A keystone mutualism promotes resistance to invasion

Agustin Vitali, Diego P. Vázquez, María F. Miguel, Yamila Sasal, Mariano A. Rodríguez-Cabal

Research output: Contribution to journalArticlepeer-review

4 Scopus citations

Abstract

It is not uncommon for one or a few species, and their interactions, to have disproportionate effects on other species in ecological communities. Such keystone interactions might affect how communities respond to the invasion of non-native species by preventing or inhibiting the establishment, spread or impact of non-native species. We explore whether a keystone mutualism among a hummingbird–mistletoe–marsupial promotes ecological resistance to an invasive pollinator, the bumblebee Bombus terrestris, by comparing data collected at sites prior to bumblebee invasion to data collected 11 years after the invasion in sites with and without the keystone mutualism. We built pollination networks and focused on network motifs, regarded as building blocks of networks, to identify the central pollinators and estimate the change in their interactions after invasion of B. terrestris. We also estimated the interaction rewiring across the season in post-invasion networks and tested it as a possible mechanism explaining how the keystone mutualism increased ecological resistance to invasion. We found two times more species in post-invasion sites with the keystone mutualism than in post-invasion sites without the keystone mutualism. Moreover, we found that invasive bumblebee reduced the strength and interaction niche of the five central pollinator species while increasing its own strength and interaction niche, suggesting a replacement of interactions. Also, we found that the keystone mutualism promoted resistance to B. terrestris invasion by reducing its negative impacts on central species. In the presence of the keystone mutualism, central species had three times more direct interactions than in sites without this keystone mutualism. The higher interaction rewiring, after invasion of B. terrestris, in sites with the keystone mutualism indicates greater chances of central pollinators to form new interactions and reduces their competence for resources with the non-native bumblebee. Our results demonstrate that a keystone mutualism can enhance community resistance against the impacts of a non-native invasive pollinator by increasing species diversity and promoting interaction rewiring in the community. This study suggests that the conservation of mutualisms, especially those considered keystone, could be essential for long-term preservation of natural communities under current and future impacts of global change.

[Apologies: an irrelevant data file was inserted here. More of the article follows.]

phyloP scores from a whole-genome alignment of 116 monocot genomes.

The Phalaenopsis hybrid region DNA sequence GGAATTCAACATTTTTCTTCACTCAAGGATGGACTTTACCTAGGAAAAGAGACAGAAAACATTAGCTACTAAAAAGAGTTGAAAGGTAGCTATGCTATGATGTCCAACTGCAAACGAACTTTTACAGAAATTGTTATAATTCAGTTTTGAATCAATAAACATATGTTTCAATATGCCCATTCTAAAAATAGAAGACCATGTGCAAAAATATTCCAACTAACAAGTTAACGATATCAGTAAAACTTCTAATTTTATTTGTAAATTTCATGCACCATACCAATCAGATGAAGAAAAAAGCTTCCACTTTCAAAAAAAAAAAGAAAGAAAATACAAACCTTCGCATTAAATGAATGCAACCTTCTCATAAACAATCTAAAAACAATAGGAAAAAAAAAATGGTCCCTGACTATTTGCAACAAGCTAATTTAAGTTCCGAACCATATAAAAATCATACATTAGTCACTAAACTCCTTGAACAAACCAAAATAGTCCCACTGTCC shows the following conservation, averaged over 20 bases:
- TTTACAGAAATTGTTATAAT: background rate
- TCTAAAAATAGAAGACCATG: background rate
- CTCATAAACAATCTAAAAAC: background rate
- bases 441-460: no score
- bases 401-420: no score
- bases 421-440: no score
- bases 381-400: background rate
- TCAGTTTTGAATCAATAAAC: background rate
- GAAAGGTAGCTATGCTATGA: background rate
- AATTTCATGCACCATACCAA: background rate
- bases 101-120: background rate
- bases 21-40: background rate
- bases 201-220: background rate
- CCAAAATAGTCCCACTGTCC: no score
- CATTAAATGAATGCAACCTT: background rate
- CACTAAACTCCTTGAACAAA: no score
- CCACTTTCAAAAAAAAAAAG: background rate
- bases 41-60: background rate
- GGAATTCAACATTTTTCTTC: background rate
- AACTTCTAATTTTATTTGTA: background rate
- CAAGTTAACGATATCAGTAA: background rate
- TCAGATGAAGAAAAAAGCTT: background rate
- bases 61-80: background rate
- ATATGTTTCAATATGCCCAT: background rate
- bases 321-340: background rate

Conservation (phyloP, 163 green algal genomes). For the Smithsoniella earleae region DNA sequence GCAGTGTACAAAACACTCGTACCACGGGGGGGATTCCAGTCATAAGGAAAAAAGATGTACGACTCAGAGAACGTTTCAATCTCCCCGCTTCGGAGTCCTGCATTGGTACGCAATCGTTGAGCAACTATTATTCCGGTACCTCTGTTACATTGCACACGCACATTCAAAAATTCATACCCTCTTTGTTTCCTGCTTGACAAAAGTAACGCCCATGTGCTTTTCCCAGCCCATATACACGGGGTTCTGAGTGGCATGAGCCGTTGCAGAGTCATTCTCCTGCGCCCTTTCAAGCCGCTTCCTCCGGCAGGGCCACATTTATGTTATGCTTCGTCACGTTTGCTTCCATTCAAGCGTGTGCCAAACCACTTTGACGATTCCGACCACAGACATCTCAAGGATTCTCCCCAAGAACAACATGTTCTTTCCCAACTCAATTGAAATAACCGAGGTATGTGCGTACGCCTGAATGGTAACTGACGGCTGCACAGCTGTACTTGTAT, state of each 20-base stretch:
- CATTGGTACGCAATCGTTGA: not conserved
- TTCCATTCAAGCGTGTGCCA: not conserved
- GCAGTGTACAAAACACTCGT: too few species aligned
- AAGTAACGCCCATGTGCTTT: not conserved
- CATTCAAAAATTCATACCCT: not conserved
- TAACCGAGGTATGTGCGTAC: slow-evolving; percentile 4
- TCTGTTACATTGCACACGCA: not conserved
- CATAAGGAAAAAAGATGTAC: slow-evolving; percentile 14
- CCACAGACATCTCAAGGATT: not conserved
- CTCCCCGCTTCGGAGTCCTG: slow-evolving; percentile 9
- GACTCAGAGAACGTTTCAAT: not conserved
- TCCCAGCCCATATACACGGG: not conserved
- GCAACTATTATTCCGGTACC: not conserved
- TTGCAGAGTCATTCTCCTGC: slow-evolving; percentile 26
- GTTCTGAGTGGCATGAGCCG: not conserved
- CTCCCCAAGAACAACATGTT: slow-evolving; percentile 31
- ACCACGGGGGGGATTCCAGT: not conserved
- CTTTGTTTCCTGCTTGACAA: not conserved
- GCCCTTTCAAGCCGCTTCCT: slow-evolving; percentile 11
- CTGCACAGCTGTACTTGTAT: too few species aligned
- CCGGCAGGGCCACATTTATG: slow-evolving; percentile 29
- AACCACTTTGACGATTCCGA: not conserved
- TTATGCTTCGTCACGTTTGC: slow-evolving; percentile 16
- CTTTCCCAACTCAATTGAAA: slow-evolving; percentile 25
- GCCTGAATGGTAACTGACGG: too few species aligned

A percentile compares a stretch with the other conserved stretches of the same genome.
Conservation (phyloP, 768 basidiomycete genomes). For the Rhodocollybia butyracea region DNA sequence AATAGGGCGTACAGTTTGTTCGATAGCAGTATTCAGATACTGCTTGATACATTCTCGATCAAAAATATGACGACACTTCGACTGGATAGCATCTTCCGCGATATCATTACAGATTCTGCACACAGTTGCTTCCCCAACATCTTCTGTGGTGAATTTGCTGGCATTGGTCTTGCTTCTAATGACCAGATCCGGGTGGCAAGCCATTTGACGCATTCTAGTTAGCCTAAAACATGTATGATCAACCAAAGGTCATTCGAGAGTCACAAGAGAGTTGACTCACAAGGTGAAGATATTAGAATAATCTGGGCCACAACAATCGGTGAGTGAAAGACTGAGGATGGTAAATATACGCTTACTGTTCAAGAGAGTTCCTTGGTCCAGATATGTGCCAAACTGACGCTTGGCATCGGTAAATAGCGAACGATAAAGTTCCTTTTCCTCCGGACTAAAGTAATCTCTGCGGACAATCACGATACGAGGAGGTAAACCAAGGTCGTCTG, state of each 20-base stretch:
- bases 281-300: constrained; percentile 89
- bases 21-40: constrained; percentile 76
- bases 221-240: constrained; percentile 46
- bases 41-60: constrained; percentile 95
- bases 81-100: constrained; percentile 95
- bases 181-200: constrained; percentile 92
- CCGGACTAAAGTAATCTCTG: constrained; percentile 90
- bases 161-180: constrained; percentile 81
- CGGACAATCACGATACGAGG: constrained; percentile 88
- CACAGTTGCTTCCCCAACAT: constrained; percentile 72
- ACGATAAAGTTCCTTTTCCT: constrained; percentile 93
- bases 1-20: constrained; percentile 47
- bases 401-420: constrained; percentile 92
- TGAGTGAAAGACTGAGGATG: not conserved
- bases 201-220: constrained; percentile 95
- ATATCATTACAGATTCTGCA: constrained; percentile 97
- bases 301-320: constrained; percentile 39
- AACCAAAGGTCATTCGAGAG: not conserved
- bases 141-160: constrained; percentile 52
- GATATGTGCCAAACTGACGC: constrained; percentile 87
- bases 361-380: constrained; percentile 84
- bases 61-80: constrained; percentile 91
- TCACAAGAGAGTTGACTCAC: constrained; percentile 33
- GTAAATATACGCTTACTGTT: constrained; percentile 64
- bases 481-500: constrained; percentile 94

Original languageEnglish
Pages (from-to)74-85
Number of pages12
JournalJournal of Animal Ecology
Volume91
Issue number1
DOIs
StatePublished - 1 Jan 2022
Externally publishedYes

ASJC Scopus subject areas

  • Ecology, Evolution, Behavior and Systematics
  • Animal Science and Zoology

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